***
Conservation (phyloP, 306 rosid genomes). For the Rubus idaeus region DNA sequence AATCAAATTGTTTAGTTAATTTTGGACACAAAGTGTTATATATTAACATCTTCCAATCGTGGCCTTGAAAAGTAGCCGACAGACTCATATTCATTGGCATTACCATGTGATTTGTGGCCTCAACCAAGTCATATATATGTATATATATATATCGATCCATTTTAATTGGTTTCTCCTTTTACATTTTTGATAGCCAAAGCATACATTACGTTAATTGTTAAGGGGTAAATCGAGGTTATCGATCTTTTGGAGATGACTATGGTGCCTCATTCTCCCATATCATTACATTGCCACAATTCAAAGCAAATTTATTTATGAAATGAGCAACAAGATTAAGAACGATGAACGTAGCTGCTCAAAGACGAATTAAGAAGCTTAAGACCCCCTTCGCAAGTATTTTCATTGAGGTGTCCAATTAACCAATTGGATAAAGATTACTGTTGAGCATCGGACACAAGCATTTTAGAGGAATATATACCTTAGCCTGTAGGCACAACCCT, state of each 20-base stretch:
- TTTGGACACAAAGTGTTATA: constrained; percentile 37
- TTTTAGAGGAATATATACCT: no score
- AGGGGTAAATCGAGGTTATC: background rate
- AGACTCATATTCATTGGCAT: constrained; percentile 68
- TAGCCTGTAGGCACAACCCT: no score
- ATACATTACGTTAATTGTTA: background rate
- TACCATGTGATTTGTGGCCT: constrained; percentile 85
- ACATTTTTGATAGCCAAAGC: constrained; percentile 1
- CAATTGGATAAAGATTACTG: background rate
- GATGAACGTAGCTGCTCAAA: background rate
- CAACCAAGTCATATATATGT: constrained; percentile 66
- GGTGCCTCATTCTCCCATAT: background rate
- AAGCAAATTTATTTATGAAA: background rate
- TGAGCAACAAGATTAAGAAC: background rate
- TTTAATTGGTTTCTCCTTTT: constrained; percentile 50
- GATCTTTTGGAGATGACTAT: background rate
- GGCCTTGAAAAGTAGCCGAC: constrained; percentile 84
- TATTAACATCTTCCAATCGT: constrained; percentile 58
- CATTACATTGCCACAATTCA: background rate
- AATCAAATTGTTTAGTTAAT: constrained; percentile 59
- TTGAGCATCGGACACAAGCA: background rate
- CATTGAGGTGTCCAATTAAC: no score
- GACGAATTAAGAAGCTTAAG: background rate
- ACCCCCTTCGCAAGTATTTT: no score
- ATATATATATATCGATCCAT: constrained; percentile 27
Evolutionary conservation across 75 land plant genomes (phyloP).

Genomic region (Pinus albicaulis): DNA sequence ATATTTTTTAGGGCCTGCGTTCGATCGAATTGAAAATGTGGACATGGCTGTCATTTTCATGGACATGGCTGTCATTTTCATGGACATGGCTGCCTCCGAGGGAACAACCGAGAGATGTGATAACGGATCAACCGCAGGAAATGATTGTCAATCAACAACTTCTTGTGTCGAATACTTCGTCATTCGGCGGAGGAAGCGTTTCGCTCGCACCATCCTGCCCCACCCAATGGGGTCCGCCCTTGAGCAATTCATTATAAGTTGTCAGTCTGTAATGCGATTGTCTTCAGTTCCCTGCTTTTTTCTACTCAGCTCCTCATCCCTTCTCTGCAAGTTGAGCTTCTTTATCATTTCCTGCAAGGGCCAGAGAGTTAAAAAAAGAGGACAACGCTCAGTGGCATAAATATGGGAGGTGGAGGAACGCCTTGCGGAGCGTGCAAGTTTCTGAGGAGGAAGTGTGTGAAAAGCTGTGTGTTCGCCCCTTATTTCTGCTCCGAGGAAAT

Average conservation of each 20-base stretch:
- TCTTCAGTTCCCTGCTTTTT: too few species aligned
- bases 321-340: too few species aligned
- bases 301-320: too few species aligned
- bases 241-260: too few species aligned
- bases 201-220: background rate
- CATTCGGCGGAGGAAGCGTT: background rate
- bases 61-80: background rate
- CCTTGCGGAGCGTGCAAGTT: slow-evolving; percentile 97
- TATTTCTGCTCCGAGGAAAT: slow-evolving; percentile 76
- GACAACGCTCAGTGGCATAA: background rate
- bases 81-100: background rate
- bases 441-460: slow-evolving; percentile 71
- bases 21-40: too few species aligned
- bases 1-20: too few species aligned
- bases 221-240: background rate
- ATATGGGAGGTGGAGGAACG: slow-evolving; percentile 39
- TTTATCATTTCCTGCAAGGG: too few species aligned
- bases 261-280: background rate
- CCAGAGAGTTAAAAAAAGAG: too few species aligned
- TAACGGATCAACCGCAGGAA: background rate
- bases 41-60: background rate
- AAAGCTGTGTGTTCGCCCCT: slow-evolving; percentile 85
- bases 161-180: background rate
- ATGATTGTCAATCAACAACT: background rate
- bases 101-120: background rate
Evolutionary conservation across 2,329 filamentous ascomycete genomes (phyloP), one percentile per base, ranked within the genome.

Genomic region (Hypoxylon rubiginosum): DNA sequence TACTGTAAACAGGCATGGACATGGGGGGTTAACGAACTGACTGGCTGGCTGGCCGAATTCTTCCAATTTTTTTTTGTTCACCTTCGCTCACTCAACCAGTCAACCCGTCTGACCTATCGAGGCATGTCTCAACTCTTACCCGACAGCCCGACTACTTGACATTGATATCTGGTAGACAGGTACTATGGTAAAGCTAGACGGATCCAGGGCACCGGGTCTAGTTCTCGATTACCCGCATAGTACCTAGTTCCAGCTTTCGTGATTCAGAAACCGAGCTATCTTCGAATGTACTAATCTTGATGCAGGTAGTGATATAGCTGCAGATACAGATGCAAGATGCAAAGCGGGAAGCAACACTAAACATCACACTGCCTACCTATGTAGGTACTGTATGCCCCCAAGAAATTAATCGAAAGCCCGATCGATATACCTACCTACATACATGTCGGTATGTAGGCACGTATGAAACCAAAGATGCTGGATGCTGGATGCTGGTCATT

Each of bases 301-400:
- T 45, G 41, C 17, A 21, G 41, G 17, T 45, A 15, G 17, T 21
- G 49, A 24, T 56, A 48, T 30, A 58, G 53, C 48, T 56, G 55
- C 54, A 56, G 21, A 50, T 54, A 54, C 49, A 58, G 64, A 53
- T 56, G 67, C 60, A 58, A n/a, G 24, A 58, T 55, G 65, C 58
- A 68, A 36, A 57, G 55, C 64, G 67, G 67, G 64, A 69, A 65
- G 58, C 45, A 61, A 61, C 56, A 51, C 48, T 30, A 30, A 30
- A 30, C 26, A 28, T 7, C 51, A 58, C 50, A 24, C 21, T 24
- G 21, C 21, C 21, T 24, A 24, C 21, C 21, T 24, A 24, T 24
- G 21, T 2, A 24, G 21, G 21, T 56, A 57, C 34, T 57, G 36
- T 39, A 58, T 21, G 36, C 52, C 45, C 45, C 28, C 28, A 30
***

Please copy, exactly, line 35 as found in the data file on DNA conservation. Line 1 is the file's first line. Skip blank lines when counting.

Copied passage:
- CATTCGGCGGAGGAAGCGTT: background rate